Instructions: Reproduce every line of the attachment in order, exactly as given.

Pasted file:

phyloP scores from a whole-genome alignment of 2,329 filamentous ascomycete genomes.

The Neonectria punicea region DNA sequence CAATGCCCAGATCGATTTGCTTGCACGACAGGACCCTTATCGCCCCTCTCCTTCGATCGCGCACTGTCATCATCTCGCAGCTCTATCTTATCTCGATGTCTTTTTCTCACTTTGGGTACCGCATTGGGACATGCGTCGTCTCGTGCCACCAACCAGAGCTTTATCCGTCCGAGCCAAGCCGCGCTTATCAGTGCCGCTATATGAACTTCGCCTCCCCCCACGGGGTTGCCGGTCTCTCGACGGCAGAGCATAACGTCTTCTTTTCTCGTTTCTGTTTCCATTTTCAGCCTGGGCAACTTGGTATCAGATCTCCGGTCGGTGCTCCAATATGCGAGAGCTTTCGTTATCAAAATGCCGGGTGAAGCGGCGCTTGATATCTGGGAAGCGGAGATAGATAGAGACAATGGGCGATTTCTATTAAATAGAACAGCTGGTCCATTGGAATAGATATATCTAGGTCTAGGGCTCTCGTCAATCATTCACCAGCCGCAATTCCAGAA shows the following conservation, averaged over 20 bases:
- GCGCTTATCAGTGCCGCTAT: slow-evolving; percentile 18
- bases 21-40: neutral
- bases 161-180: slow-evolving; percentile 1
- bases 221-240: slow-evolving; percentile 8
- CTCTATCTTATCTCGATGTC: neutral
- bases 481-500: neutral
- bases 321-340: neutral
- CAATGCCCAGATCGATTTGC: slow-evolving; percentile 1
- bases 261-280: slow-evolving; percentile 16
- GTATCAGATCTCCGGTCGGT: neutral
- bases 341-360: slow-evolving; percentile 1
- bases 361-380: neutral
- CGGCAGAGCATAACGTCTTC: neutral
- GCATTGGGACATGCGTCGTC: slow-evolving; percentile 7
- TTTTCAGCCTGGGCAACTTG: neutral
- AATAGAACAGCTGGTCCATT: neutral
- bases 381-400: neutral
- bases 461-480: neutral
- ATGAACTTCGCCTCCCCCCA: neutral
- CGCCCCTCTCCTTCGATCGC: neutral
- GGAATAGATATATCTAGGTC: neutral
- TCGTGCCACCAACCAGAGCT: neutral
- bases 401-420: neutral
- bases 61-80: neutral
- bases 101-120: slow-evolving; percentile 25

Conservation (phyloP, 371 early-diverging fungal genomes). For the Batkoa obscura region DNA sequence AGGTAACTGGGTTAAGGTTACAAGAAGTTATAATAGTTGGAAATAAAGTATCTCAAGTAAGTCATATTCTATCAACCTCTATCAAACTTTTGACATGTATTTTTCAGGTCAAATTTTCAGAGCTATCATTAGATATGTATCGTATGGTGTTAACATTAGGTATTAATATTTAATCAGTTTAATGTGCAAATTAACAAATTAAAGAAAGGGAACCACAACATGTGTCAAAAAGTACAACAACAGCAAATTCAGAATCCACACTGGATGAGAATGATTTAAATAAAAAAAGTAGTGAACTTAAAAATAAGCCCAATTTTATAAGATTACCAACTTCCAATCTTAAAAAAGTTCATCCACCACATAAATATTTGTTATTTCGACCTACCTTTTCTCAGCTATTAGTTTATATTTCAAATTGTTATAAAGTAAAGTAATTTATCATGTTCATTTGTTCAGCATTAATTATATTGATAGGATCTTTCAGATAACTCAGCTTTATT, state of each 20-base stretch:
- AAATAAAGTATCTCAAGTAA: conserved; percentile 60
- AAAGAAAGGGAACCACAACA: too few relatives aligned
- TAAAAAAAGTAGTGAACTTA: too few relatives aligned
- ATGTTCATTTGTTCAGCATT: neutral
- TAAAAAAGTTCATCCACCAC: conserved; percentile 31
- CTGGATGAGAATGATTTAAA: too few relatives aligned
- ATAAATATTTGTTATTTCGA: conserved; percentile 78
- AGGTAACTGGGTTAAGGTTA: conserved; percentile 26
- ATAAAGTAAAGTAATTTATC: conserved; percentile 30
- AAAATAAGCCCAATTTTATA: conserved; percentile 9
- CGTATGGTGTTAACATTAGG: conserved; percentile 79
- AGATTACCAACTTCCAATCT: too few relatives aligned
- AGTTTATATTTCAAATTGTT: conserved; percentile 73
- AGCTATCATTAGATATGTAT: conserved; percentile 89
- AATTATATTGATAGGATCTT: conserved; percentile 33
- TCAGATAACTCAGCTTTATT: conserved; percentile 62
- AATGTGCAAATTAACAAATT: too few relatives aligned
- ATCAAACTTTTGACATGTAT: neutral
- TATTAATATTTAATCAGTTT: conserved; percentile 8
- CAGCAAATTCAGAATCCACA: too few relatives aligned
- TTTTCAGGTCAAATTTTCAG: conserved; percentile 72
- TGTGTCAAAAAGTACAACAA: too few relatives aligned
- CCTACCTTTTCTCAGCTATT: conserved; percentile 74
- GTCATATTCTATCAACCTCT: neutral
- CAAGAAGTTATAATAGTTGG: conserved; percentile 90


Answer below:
phyloP scores from a whole-genome alignment of 2,329 filamentous ascomycete genomes.

The Neonectria punicea region DNA sequence CAATGCCCAGATCGATTTGCTTGCACGACAGGACCCTTATCGCCCCTCTCCTTCGATCGCGCACTGTCATCATCTCGCAGCTCTATCTTATCTCGATGTCTTTTTCTCACTTTGGGTACCGCATTGGGACATGCGTCGTCTCGTGCCACCAACCAGAGCTTTATCCGTCCGAGCCAAGCCGCGCTTATCAGTGCCGCTATATGAACTTCGCCTCCCCCCACGGGGTTGCCGGTCTCTCGACGGCAGAGCATAACGTCTTCTTTTCTCGTTTCTGTTTCCATTTTCAGCCTGGGCAACTTGGTATCAGATCTCCGGTCGGTGCTCCAATATGCGAGAGCTTTCGTTATCAAAATGCCGGGTGAAGCGGCGCTTGATATCTGGGAAGCGGAGATAGATAGAGACAATGGGCGATTTCTATTAAATAGAACAGCTGGTCCATTGGAATAGATATATCTAGGTCTAGGGCTCTCGTCAATCATTCACCAGCCGCAATTCCAGAA shows the following conservation, averaged over 20 bases:
- GCGCTTATCAGTGCCGCTAT: slow-evolving; percentile 18
- bases 21-40: neutral
- bases 161-180: slow-evolving; percentile 1
- bases 221-240: slow-evolving; percentile 8
- CTCTATCTTATCTCGATGTC: neutral
- bases 481-500: neutral
- bases 321-340: neutral
- CAATGCCCAGATCGATTTGC: slow-evolving; percentile 1
- bases 261-280: slow-evolving; percentile 16
- GTATCAGATCTCCGGTCGGT: neutral
- bases 341-360: slow-evolving; percentile 1
- bases 361-380: neutral
- CGGCAGAGCATAACGTCTTC: neutral
- GCATTGGGACATGCGTCGTC: slow-evolving; percentile 7
- TTTTCAGCCTGGGCAACTTG: neutral
- AATAGAACAGCTGGTCCATT: neutral
- bases 381-400: neutral
- bases 461-480: neutral
- ATGAACTTCGCCTCCCCCCA: neutral
- CGCCCCTCTCCTTCGATCGC: neutral
- GGAATAGATATATCTAGGTC: neutral
- TCGTGCCACCAACCAGAGCT: neutral
- bases 401-420: neutral
- bases 61-80: neutral
- bases 101-120: slow-evolving; percentile 25

Conservation (phyloP, 371 early-diverging fungal genomes). For the Batkoa obscura region DNA sequence AGGTAACTGGGTTAAGGTTACAAGAAGTTATAATAGTTGGAAATAAAGTATCTCAAGTAAGTCATATTCTATCAACCTCTATCAAACTTTTGACATGTATTTTTCAGGTCAAATTTTCAGAGCTATCATTAGATATGTATCGTATGGTGTTAACATTAGGTATTAATATTTAATCAGTTTAATGTGCAAATTAACAAATTAAAGAAAGGGAACCACAACATGTGTCAAAAAGTACAACAACAGCAAATTCAGAATCCACACTGGATGAGAATGATTTAAATAAAAAAAGTAGTGAACTTAAAAATAAGCCCAATTTTATAAGATTACCAACTTCCAATCTTAAAAAAGTTCATCCACCACATAAATATTTGTTATTTCGACCTACCTTTTCTCAGCTATTAGTTTATATTTCAAATTGTTATAAAGTAAAGTAATTTATCATGTTCATTTGTTCAGCATTAATTATATTGATAGGATCTTTCAGATAACTCAGCTTTATT, state of each 20-base stretch:
- AAATAAAGTATCTCAAGTAA: conserved; percentile 60
- AAAGAAAGGGAACCACAACA: too few relatives aligned
- TAAAAAAAGTAGTGAACTTA: too few relatives aligned
- ATGTTCATTTGTTCAGCATT: neutral
- TAAAAAAGTTCATCCACCAC: conserved; percentile 31
- CTGGATGAGAATGATTTAAA: too few relatives aligned
- ATAAATATTTGTTATTTCGA: conserved; percentile 78
- AGGTAACTGGGTTAAGGTTA: conserved; percentile 26
- ATAAAGTAAAGTAATTTATC: conserved; percentile 30
- AAAATAAGCCCAATTTTATA: conserved; percentile 9
- CGTATGGTGTTAACATTAGG: conserved; percentile 79
- AGATTACCAACTTCCAATCT: too few relatives aligned
- AGTTTATATTTCAAATTGTT: conserved; percentile 73
- AGCTATCATTAGATATGTAT: conserved; percentile 89
- AATTATATTGATAGGATCTT: conserved; percentile 33
- TCAGATAACTCAGCTTTATT: conserved; percentile 62
- AATGTGCAAATTAACAAATT: too few relatives aligned
- ATCAAACTTTTGACATGTAT: neutral
- TATTAATATTTAATCAGTTT: conserved; percentile 8
- CAGCAAATTCAGAATCCACA: too few relatives aligned
- TTTTCAGGTCAAATTTTCAG: conserved; percentile 72
- TGTGTCAAAAAGTACAACAA: too few relatives aligned
- CCTACCTTTTCTCAGCTATT: conserved; percentile 74
- GTCATATTCTATCAACCTCT: neutral
- CAAGAAGTTATAATAGTTGG: conserved; percentile 90